The Scotland players sat in their hotel and watched one of those losses on Friday night, four months after inflicting the other one.
Scotland's 1-0 win in Zagreb did not have too much in common with Belgium's 2-1 victory in the same city three nights ago - the Belgians were far more comfortable during their triumph - but the end result was the same: downbeat, dejected Croats licking their wounds. They were the top seeds and the group favourites when the qualifying campaign began 13 months ago but they have been utterly eclipsed by this vibrant, hugely-exciting Belgian team. The leaders are eight points clear and could even win the section by a double-figure margin.
The question now is how Croatia approach their final qualifying tie at Hampden tomorrow night? They are certain to finish second and definitely have a place in next month's play-offs, so a win makes no difference to them other than in terms of morale. Nevertheless, because any suspension incurred in the group stage would carry into the play-offs, their coach, Igor Stimac, has a decision to make on whether to select Luka Modric. The little Real Madrid playmaker collected a booking against Belgium and were he to be cautioned again in Glasgow he would miss the first leg of their play-off. Stimac naturally will be giving some consideration to leaving Modric out of the Scotland game to remove the possibility of him being absent for a far more significant fixture in November.
"I would rather he did play," said an impressively confident James McArthur when the possibility was put to him. "You want to play against all of their top players, don't you? We all want to play in the best leagues and play against the best players. When you look at Croatia they have a lot of good players.
"I know he didn't play the last time [Modric was injured in June] but look at the rest of their players who did. They have Champions League winners throughout their team. They have boys who are playing week in, week out for top, top clubs. Yes, Modric is a top player, but they have that throughout their squad." Might Croatia be deflated after Belgium's Friday victory confirmed that they could not win the group? "I'm not really sure. They are professional enough and they have got top pros in their side. I think they'll be coming here to win and trying to end their campaign on a bit of a high. Obviously they haven't qualified but they'll still want to win."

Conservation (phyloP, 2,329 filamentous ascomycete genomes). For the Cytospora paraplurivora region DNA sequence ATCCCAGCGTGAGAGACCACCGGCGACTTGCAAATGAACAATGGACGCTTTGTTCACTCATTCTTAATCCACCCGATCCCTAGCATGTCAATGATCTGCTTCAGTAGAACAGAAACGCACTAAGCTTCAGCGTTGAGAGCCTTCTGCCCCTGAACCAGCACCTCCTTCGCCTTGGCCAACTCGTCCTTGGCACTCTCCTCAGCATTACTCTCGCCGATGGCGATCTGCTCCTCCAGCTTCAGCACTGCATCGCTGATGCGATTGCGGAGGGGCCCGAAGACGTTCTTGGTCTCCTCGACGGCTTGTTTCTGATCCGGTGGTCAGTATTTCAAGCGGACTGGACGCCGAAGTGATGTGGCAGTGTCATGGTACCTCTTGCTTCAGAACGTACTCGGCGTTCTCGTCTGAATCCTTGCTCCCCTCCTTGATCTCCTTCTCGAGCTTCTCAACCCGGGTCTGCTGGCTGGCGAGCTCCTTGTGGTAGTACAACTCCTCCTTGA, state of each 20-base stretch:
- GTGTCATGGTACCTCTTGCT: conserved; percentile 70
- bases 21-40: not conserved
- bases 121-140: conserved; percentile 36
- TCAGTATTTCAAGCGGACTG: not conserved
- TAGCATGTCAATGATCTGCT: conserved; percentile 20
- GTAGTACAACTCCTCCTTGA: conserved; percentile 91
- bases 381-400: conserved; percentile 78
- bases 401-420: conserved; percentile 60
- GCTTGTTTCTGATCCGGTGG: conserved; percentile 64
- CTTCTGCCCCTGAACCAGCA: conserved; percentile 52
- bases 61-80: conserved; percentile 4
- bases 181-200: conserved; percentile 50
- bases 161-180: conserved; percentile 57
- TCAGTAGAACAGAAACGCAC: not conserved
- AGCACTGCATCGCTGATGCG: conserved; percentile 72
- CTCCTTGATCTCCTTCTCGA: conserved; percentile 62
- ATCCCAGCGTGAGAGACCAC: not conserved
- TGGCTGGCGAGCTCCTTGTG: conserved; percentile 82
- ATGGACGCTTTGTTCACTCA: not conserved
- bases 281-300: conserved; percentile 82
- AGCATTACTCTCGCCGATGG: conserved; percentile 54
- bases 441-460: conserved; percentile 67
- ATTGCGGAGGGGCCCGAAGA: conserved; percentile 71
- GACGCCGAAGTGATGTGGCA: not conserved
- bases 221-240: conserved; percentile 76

McArthur is not expected to start tomorrow night. Scott Brown and Charlie Mulgrew have emerged as a strong double-act at the base of the Scottish midfield, although that partnership could be broken in this final qualifier. James Morrison is available again after injury and the absence of Steven Whittaker, who is suspended, and Lee Wallace, who is a major doubt because of a knee injury, means Mulgrew may be moved to left-back. Motherwell's Steven Hammell was called up to the squad on Saturday to provide another option in that position.
Scotland have options across the midfield, of course, and it was Morrison and McArthur who started in front of the back four in Zagreb. "Now we want to obviously want to get two wins over them, which would be unbelievable against such a high-ranking team," McArthur went on. "It would put us back on the map as a team that other teams will come here and fear, as they used to."
Manager Gordon Strachan is a huge admirer of McArthur because of his enthusiasm and professionalism. The feeling is mutual. "He has done wonders for the nation," said the Wigan Athletic midfielder. "You look at where we were when he first came in to where we are now. We've beaten top sides, and we're playing well against the really big sides even when we're not getting results.
"I look around the dressing room and see winners. You look at them in training and everyone wants to win. It's not a case of 'okay, right, we're training today'. Everyone wants to go out there and be the best we can. We obviously want to finish this group on a high for the fans as well. You can tell from people's reaction that we are making progress. Rather than tip-toeing around things they are saying 'well done'. Everyone is in an upbeat confident mood.
"Hopefully we will get a nice draw for the next campaign when it eventually comes around [the Euro 2016 qualifying draw is on February 23]. And hopefully we can do what we've not done for a right few years and get to a finals."
It is customary to ask Scotland players what they remember, if anything, about the last time the country made it to a football tournament. In McArthur's case he watched the opening match of the France 98 World Cup in a cinema in Glasgow's Parkhead. He was 11 years old, and still at primary school.